Elite British school Harrow currently has just three outposts in Asia. But according to CEO Simon Leung, plans are afoot for expansion in numerous Asean nations
By Chris Taylor
Harrow International Management Services (HIMS) CEO Simon Leung has his eyes on everywhere from Asean, where Harrow opened its first international boarding school in Bangkok in 1998, to Japan and as far afield as the Middle East. “Basically,” as he puts it, “half the world’s population.”
Founded in 1572, Harrow is one of the UK’s most prestigious independent boarding schools for boys, with HIMS responsible for the school’s strategic growth outside the UK. According to Leung, who took up his current position as CEO in 2012, the Hong Kong-based company’s next step will be Shanghai.
“We’re also looking at Japan and Korea… and we’re looking at India, because India is the most obvious destination for schools such as Harrow due to the English-speaking colonial heritage and the emphasis Indian parents place on their children’s education,” he says.
But Leung adds that Asean will definitely play a role in Harrow’s international expansion plans. “We started in Bangkok in 1998 and the reason for that was simple: A lot of Thai royalty had attended Harrow in Britain, making it the logical place to launch our Asia operations.”
In terms of Asean, HIMS considers Cambodia to be interesting – “small but up-and-coming,” as Leung puts it – though the company is more interested in Myanmar as a next step.
“We think the market is ready,” he says. “You’re looking at a country with a population of about 55 to 60 million people, depending on who you’re talking to, and a lot of expatriates are going in. The standard of English is much higher than it is in Thailand or Cambodia.”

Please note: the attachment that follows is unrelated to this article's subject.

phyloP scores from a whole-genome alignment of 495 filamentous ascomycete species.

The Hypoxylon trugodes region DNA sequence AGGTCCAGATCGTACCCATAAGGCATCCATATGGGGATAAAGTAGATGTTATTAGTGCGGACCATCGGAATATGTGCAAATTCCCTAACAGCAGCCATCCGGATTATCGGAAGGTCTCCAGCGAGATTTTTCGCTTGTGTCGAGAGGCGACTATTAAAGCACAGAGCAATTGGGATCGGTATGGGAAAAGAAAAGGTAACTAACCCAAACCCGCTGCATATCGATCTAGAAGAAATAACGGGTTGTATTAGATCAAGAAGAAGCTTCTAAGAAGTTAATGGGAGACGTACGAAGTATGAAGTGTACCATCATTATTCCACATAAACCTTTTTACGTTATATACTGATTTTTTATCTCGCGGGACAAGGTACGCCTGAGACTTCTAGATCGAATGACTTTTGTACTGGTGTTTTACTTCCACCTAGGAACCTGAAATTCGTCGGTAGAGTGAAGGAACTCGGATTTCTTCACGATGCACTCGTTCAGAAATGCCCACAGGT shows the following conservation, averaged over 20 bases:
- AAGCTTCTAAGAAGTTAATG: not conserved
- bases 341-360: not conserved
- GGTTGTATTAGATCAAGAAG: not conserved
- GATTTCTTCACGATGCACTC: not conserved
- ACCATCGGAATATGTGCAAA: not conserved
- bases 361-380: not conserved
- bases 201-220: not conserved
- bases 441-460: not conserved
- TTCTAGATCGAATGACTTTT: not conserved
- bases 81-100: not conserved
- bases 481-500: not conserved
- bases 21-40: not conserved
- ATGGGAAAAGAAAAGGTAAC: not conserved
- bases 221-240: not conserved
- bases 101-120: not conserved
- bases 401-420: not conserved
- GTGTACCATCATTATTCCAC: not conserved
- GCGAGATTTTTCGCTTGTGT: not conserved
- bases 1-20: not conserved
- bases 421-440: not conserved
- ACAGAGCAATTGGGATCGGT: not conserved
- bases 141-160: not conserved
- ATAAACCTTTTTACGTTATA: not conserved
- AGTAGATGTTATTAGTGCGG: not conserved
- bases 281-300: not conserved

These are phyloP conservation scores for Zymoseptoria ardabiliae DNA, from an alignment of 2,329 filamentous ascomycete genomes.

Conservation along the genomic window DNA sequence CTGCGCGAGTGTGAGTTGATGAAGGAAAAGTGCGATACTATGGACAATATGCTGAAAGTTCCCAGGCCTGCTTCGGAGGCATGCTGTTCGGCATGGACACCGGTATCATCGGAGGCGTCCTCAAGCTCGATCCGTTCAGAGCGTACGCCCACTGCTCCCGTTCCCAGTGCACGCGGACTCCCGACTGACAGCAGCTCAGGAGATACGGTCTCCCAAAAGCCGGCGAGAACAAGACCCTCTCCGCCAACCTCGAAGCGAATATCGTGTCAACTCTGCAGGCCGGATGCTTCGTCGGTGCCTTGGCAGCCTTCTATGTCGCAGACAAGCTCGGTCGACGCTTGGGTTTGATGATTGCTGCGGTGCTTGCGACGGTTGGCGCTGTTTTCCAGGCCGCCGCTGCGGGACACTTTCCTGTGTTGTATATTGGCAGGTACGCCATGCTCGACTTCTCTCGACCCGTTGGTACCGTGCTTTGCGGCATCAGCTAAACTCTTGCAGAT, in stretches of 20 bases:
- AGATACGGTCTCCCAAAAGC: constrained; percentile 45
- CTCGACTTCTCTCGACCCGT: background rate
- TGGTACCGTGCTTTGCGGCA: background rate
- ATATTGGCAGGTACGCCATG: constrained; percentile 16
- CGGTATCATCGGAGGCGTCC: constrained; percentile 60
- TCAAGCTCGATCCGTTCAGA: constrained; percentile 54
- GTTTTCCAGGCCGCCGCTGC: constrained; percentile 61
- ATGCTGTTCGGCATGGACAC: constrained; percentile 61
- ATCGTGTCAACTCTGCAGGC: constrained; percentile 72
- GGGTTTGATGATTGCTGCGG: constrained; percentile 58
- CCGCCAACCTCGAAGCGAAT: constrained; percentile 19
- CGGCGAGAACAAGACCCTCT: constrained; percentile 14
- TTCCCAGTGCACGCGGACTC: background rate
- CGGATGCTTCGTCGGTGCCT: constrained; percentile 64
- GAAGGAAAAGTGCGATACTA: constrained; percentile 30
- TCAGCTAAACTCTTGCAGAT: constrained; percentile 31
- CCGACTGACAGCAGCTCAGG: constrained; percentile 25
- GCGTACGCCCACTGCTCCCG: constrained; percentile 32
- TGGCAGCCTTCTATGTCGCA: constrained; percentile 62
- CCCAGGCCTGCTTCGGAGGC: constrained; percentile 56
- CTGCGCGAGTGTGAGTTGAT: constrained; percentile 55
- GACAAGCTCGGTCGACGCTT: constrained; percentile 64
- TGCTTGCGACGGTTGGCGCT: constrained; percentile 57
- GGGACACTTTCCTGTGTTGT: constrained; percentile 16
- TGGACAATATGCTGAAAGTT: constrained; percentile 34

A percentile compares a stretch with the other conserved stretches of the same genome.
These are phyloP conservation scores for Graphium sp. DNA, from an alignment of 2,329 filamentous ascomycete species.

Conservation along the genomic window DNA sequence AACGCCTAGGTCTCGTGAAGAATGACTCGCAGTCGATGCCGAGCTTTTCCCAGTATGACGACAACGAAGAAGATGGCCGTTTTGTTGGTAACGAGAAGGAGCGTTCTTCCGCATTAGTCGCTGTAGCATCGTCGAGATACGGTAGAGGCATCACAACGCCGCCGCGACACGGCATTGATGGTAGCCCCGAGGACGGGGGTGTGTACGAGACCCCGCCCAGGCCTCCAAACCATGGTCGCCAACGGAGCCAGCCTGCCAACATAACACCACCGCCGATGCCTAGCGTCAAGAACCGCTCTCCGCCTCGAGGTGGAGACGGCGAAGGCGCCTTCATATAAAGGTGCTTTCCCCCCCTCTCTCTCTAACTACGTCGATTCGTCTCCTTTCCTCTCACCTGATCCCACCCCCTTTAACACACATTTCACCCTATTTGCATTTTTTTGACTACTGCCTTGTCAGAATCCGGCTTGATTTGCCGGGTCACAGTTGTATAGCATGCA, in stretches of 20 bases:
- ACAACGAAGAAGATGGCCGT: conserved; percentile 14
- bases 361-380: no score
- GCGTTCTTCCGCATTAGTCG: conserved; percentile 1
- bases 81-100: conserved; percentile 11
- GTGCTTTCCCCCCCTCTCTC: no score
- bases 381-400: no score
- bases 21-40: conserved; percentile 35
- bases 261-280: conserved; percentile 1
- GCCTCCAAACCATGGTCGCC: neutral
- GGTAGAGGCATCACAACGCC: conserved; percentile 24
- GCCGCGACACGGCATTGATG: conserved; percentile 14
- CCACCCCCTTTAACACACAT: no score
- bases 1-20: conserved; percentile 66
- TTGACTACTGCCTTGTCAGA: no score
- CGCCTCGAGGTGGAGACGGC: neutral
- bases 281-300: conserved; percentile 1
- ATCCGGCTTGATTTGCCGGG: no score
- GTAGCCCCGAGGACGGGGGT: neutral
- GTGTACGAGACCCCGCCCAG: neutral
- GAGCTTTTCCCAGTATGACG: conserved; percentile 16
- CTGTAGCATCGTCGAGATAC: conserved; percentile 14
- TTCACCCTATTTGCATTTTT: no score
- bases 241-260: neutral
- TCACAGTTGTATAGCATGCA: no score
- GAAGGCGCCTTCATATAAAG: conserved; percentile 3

Describing the Bangkok Harrow as a “hub” school, Leung says the plan is to open a lower school in Myanmar and for the students to graduate and board with Harrow at the Bangkok hub. The advantage for Harrow of operating in education markets in which English is widely spoken is that they have higher student to teacher ratios. In Bangkok, where some 60% of the students are Thai and the remaining 40% of expat students are not necessarily native English speakers – Bangkok has a high number of Japanese and Korean expatriates, for example – the ratio of teachers to students is around one to eight. In Hong Kong, a former British colony, fewer teachers are required, with the teacher to student ratio at about one to 12.
Leung admits that Singapore also makes sense for Harrow but points out the regulatory hurdles to opening a school in what he describes as a very crowded market.
“We’re open to the idea of Singapore, but the Singapore government doesn’t allow boarding schools,” he says. “Our added value is the boarding system, our pastoral care and the house systems. By opening in Singapore, we’d have to be a day school, which robs us of that value.”
According to Leung, the solution is likely to be the opening of a primary-level Harrow day school in Singapore and a boarding school in the Iskandar SEZ, which is located on the southernmost tip of Malaysia, adjacent to Singapore, in Johor state.
With Cambodia, Laos, Singapore and Malaysia all attracting Leung’s gaze in one way or another, it seems there is a bright future for Harrow in Southeast Asia.
“Everybody in the region is talking about education, from an online perspective to a bricks and mortar perspective,” Leung says. “It’s a fast-growing business, but we’re not worried about competition – we’re kind of arrogant in that sense. We’re unique, and our target market is different from many other international schools. It’s the top of the pyramid.”
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